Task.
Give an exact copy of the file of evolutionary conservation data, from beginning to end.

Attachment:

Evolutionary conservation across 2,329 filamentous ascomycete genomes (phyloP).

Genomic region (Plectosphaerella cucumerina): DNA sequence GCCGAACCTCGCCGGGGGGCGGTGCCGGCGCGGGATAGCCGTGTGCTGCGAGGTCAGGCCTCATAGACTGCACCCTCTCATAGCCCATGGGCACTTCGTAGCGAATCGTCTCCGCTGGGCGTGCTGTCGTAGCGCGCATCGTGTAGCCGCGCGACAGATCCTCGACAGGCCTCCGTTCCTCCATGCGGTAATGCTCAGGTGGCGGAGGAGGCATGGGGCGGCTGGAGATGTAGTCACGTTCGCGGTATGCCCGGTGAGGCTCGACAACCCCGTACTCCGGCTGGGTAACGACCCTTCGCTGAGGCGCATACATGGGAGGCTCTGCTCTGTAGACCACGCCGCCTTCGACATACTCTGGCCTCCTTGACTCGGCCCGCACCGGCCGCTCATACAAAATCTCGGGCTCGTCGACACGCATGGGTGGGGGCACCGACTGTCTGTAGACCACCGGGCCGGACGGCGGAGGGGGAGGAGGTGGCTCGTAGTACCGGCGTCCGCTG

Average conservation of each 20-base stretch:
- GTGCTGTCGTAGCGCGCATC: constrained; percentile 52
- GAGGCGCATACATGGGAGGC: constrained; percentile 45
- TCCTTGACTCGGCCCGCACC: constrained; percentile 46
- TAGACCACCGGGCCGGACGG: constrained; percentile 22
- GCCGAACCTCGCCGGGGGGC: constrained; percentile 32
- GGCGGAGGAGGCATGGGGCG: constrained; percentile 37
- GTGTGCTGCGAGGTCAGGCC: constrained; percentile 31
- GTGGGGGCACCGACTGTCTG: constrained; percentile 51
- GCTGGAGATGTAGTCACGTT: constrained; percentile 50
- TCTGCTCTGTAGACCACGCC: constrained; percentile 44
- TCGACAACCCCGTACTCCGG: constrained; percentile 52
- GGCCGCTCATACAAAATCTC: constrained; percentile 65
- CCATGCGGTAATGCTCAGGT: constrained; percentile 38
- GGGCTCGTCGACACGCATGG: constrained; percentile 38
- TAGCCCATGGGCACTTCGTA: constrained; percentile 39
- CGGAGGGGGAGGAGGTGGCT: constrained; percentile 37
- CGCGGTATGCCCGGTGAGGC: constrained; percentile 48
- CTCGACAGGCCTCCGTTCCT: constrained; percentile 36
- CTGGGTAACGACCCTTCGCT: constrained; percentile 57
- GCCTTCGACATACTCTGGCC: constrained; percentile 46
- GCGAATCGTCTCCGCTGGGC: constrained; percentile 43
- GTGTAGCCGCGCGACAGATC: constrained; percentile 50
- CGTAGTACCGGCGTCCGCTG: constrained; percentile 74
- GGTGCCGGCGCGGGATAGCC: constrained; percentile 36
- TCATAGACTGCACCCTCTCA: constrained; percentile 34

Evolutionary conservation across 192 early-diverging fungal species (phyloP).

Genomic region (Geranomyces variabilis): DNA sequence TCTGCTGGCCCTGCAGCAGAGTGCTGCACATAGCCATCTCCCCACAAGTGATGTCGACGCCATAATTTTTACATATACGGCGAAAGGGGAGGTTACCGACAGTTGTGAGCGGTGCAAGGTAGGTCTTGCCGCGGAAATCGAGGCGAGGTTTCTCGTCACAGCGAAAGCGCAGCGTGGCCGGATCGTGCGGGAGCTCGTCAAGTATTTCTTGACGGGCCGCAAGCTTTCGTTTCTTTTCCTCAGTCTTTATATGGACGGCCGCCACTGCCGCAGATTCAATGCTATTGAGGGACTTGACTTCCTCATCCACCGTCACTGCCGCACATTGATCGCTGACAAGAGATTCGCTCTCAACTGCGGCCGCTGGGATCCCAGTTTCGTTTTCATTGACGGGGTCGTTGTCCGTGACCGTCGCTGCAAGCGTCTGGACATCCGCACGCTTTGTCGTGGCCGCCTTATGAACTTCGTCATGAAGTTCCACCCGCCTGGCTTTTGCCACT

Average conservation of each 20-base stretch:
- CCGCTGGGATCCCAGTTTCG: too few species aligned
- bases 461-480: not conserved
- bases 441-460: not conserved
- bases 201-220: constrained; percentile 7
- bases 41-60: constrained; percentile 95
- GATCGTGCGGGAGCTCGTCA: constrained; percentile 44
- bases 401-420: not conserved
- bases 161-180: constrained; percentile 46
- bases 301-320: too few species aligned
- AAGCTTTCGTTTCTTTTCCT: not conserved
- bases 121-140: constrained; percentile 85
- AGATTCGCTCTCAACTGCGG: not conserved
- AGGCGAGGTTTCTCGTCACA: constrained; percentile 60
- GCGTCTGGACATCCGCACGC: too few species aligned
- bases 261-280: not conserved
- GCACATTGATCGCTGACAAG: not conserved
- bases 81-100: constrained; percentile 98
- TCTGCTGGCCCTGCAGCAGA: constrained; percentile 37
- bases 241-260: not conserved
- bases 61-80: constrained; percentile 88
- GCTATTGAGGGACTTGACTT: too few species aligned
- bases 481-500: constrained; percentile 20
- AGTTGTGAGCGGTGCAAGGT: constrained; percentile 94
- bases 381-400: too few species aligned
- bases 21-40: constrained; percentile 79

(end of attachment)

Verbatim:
Evolutionary conservation across 2,329 filamentous ascomycete genomes (phyloP).

Genomic region (Plectosphaerella cucumerina): DNA sequence GCCGAACCTCGCCGGGGGGCGGTGCCGGCGCGGGATAGCCGTGTGCTGCGAGGTCAGGCCTCATAGACTGCACCCTCTCATAGCCCATGGGCACTTCGTAGCGAATCGTCTCCGCTGGGCGTGCTGTCGTAGCGCGCATCGTGTAGCCGCGCGACAGATCCTCGACAGGCCTCCGTTCCTCCATGCGGTAATGCTCAGGTGGCGGAGGAGGCATGGGGCGGCTGGAGATGTAGTCACGTTCGCGGTATGCCCGGTGAGGCTCGACAACCCCGTACTCCGGCTGGGTAACGACCCTTCGCTGAGGCGCATACATGGGAGGCTCTGCTCTGTAGACCACGCCGCCTTCGACATACTCTGGCCTCCTTGACTCGGCCCGCACCGGCCGCTCATACAAAATCTCGGGCTCGTCGACACGCATGGGTGGGGGCACCGACTGTCTGTAGACCACCGGGCCGGACGGCGGAGGGGGAGGAGGTGGCTCGTAGTACCGGCGTCCGCTG

Average conservation of each 20-base stretch:
- GTGCTGTCGTAGCGCGCATC: constrained; percentile 52
- GAGGCGCATACATGGGAGGC: constrained; percentile 45
- TCCTTGACTCGGCCCGCACC: constrained; percentile 46
- TAGACCACCGGGCCGGACGG: constrained; percentile 22
- GCCGAACCTCGCCGGGGGGC: constrained; percentile 32
- GGCGGAGGAGGCATGGGGCG: constrained; percentile 37
- GTGTGCTGCGAGGTCAGGCC: constrained; percentile 31
- GTGGGGGCACCGACTGTCTG: constrained; percentile 51
- GCTGGAGATGTAGTCACGTT: constrained; percentile 50
- TCTGCTCTGTAGACCACGCC: constrained; percentile 44
- TCGACAACCCCGTACTCCGG: constrained; percentile 52
- GGCCGCTCATACAAAATCTC: constrained; percentile 65
- CCATGCGGTAATGCTCAGGT: constrained; percentile 38
- GGGCTCGTCGACACGCATGG: constrained; percentile 38
- TAGCCCATGGGCACTTCGTA: constrained; percentile 39
- CGGAGGGGGAGGAGGTGGCT: constrained; percentile 37
- CGCGGTATGCCCGGTGAGGC: constrained; percentile 48
- CTCGACAGGCCTCCGTTCCT: constrained; percentile 36
- CTGGGTAACGACCCTTCGCT: constrained; percentile 57
- GCCTTCGACATACTCTGGCC: constrained; percentile 46
- GCGAATCGTCTCCGCTGGGC: constrained; percentile 43
- GTGTAGCCGCGCGACAGATC: constrained; percentile 50
- CGTAGTACCGGCGTCCGCTG: constrained; percentile 74
- GGTGCCGGCGCGGGATAGCC: constrained; percentile 36
- TCATAGACTGCACCCTCTCA: constrained; percentile 34

Evolutionary conservation across 192 early-diverging fungal species (phyloP).

Genomic region (Geranomyces variabilis): DNA sequence TCTGCTGGCCCTGCAGCAGAGTGCTGCACATAGCCATCTCCCCACAAGTGATGTCGACGCCATAATTTTTACATATACGGCGAAAGGGGAGGTTACCGACAGTTGTGAGCGGTGCAAGGTAGGTCTTGCCGCGGAAATCGAGGCGAGGTTTCTCGTCACAGCGAAAGCGCAGCGTGGCCGGATCGTGCGGGAGCTCGTCAAGTATTTCTTGACGGGCCGCAAGCTTTCGTTTCTTTTCCTCAGTCTTTATATGGACGGCCGCCACTGCCGCAGATTCAATGCTATTGAGGGACTTGACTTCCTCATCCACCGTCACTGCCGCACATTGATCGCTGACAAGAGATTCGCTCTCAACTGCGGCCGCTGGGATCCCAGTTTCGTTTTCATTGACGGGGTCGTTGTCCGTGACCGTCGCTGCAAGCGTCTGGACATCCGCACGCTTTGTCGTGGCCGCCTTATGAACTTCGTCATGAAGTTCCACCCGCCTGGCTTTTGCCACT

Average conservation of each 20-base stretch:
- CCGCTGGGATCCCAGTTTCG: too few species aligned
- bases 461-480: not conserved
- bases 441-460: not conserved
- bases 201-220: constrained; percentile 7
- bases 41-60: constrained; percentile 95
- GATCGTGCGGGAGCTCGTCA: constrained; percentile 44
- bases 401-420: not conserved
- bases 161-180: constrained; percentile 46
- bases 301-320: too few species aligned
- AAGCTTTCGTTTCTTTTCCT: not conserved
- bases 121-140: constrained; percentile 85
- AGATTCGCTCTCAACTGCGG: not conserved
- AGGCGAGGTTTCTCGTCACA: constrained; percentile 60
- GCGTCTGGACATCCGCACGC: too few species aligned
- bases 261-280: not conserved
- GCACATTGATCGCTGACAAG: not conserved
- bases 81-100: constrained; percentile 98
- TCTGCTGGCCCTGCAGCAGA: constrained; percentile 37
- bases 241-260: not conserved
- bases 61-80: constrained; percentile 88
- GCTATTGAGGGACTTGACTT: too few species aligned
- bases 481-500: constrained; percentile 20
- AGTTGTGAGCGGTGCAAGGT: constrained; percentile 94
- bases 381-400: too few species aligned
- bases 21-40: constrained; percentile 79